Next, fix any leaks, paying close attention to pump seals, bearings and heaters. At the initial fill/test you should know what parts are needed — such as pillows and jets — so get them on order right away. You want them on hand when the spa is complete. Replace anything worn, discolored or damaged to make the spa look as new as possible.
If the spa is nice but the equipment isn’t in good shape, you can often replace it with an aftermarket pack and topside for around $500, then sell the old stuff or put it on Craigslist. A shiny new topside or even a new overlay will make a dingy spa look better, as will pillows. The cost of pillows has gotten crazy, and often they are hard to get — so if I can remove them completely without it looking bad, I do. I’m also constantly rebuilding used pumps with new seals and bearings so I usually have something to put in that cuts the cost.
Many people trade a spa in because they were quoted exorbitant amounts to fix leaks. Doing this in your shop with the unit on blocks and a forklift greatly speeds the process. If you have to dig out foam insulation to fix leaks and re-insulate, either buy expensive boxed spray foam or spot foam it with a canned product like Great Stuff Large Gap Filler. Recently, I’ve been buying rigid insulation from Home Depot for around $10 a sheet, and cutting it to fit between the frame boards behind the cabinet panels. It’s quick, easy, effective and makes any later repairs simpler.
I try to target the $2,000 to $4,000 range in used spas with a minimum of 50 percent profit. If I sell a new spa for $4,000, it’s rare to make 40 points on it nowadays, so filling this gap with used and refurbished hot tubs is a great stepping stone towards a more expensive, new spa. That way, a customer doesn’t have to make a decision between cheap or expensive; it becomes a matter of new or used. When they come in sounding like a baby bird (cheap, cheap, cheap), you don’t have to give up money on a new unit. Take them through the used program. Car companies have done this successfully for years!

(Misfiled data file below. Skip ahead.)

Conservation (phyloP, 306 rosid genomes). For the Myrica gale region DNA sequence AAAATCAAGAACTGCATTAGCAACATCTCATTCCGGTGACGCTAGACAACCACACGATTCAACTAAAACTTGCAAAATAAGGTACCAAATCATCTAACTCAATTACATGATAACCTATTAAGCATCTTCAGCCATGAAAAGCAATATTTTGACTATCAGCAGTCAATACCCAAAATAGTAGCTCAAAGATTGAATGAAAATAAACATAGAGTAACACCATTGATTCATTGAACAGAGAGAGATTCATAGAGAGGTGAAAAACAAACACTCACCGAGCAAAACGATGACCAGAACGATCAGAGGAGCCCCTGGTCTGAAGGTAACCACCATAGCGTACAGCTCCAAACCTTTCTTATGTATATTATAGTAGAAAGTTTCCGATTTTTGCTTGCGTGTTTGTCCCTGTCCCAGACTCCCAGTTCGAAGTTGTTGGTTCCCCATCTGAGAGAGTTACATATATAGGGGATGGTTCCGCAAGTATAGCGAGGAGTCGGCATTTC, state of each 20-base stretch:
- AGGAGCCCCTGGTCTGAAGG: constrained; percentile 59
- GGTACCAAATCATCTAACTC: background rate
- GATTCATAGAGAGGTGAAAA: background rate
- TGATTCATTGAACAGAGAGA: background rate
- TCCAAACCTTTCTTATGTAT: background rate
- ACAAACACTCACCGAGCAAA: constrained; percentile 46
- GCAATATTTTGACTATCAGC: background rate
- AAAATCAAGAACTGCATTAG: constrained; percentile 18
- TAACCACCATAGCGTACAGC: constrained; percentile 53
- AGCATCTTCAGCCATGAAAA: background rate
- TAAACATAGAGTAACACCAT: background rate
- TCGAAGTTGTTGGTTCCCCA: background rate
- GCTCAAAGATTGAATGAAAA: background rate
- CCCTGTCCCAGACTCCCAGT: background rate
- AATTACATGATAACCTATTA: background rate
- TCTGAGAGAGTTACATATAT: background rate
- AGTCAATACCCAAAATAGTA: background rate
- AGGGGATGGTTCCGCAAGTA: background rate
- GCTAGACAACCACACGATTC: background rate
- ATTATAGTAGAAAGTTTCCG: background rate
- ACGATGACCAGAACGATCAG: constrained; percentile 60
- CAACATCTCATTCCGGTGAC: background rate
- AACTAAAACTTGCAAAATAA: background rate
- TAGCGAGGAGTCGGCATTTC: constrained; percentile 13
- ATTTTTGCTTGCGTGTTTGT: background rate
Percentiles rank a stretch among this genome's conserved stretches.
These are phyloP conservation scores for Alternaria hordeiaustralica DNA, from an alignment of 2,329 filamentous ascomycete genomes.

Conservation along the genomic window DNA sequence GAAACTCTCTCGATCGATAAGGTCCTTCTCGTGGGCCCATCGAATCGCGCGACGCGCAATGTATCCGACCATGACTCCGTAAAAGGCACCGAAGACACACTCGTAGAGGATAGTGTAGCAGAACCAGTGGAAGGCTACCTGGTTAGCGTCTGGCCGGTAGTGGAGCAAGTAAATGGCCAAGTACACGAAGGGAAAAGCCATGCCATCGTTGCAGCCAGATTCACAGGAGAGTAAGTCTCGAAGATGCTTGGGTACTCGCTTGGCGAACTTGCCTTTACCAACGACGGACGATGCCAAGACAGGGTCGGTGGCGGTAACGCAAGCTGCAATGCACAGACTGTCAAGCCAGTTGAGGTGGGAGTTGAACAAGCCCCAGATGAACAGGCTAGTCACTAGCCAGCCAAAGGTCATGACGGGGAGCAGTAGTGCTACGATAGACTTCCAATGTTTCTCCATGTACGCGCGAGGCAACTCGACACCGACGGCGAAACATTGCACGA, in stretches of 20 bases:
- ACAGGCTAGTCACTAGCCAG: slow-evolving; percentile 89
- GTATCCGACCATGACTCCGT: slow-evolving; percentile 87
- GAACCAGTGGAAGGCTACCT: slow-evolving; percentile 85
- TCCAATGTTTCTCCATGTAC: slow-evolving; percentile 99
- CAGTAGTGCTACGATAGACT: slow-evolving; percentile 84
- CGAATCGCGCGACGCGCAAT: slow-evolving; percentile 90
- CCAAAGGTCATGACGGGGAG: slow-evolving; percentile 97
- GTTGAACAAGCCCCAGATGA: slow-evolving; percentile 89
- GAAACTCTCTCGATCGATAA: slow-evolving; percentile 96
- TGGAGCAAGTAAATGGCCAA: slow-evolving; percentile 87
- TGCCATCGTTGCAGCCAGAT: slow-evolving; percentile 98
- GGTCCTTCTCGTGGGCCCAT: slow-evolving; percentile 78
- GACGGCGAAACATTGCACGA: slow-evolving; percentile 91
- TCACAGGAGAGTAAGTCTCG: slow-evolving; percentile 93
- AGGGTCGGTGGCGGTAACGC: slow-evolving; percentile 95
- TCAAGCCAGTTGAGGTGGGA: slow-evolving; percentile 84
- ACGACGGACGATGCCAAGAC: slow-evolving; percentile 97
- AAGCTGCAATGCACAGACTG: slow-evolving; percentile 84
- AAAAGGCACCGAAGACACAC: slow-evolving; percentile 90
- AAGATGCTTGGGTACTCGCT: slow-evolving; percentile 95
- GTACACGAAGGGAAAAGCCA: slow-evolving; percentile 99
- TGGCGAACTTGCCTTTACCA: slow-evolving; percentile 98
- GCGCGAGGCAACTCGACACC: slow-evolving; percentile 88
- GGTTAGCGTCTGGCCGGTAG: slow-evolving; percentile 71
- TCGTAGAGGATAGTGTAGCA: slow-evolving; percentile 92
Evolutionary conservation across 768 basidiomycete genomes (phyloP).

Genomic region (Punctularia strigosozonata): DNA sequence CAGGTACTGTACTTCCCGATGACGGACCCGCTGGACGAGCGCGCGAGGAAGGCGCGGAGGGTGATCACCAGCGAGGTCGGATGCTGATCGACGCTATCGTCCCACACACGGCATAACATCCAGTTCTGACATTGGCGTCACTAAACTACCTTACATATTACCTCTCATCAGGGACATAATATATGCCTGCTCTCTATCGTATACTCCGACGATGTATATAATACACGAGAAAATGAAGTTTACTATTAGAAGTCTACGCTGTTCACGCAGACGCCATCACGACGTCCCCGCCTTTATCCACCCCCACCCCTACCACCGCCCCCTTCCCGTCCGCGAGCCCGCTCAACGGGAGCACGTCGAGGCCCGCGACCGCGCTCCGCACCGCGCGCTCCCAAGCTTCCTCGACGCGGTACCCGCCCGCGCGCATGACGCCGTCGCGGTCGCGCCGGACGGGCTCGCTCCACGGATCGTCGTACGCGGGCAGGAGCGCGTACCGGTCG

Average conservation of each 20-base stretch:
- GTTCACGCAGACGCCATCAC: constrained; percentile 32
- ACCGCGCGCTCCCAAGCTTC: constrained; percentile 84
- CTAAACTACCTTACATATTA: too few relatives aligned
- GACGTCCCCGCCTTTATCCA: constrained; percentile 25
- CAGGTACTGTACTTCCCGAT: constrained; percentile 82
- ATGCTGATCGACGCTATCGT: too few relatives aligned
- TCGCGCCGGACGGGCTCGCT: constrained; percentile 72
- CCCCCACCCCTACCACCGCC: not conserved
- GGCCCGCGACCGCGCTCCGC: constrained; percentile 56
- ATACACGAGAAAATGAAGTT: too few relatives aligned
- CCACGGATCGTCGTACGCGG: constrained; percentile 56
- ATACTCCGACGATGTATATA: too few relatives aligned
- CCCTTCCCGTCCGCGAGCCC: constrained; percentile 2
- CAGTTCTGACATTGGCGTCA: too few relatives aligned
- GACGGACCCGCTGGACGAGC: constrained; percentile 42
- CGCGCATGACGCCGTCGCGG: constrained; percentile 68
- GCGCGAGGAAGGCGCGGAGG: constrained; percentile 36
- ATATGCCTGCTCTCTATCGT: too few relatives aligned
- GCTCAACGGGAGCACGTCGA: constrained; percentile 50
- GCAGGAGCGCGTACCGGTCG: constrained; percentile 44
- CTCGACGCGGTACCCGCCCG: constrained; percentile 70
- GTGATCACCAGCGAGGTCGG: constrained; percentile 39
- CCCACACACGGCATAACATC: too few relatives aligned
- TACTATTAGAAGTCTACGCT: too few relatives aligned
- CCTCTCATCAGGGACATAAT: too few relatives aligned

There’s no need to put the best or most expensive cover or accessories on a used spa, so don’t go overboard. A quick shot of black paint will dress up old cover lifts, but I usually sell those separately. The key is to give someone a good working spa, not a new one.
Once the spa is complete, make sure it’s presentable. Clean it up, paint motors if you have to, and paint any bare frame wood — like equipment panel boards and baseboards — black for conformity. Make sure no old parts or plumbing pieces are lying inside the cabinet and cover; clean any spillover of PVC glue. Presentation is everything here!
Put one person in charge of this part of your business, with their compensation based on the profit. As the company owner, used spas were always my thing; I used them as cash and incentives for many things. I’ve traded used spas for my children’s braces, my dental work, mechanic work, framing my basement, house painting, landscaping and even carpet.
For some reason, getting a customer to pay $200 to $300 more on a used spa for delivery is much easier than a new spa. They are usually happy to pay, however I’m not opposed to them picking up the used spa. (For warranty purposes, dealerships tend to dissuade this for new spas.) Having that mindset makes it easy to put a value on delivery!
If you do your job correctly, you will make money on the pick-up, parts (if you have to dispose of it) and money on resale of the used spa. In addition, the refurbished spa will increase the value of your new spas and help sell more of them.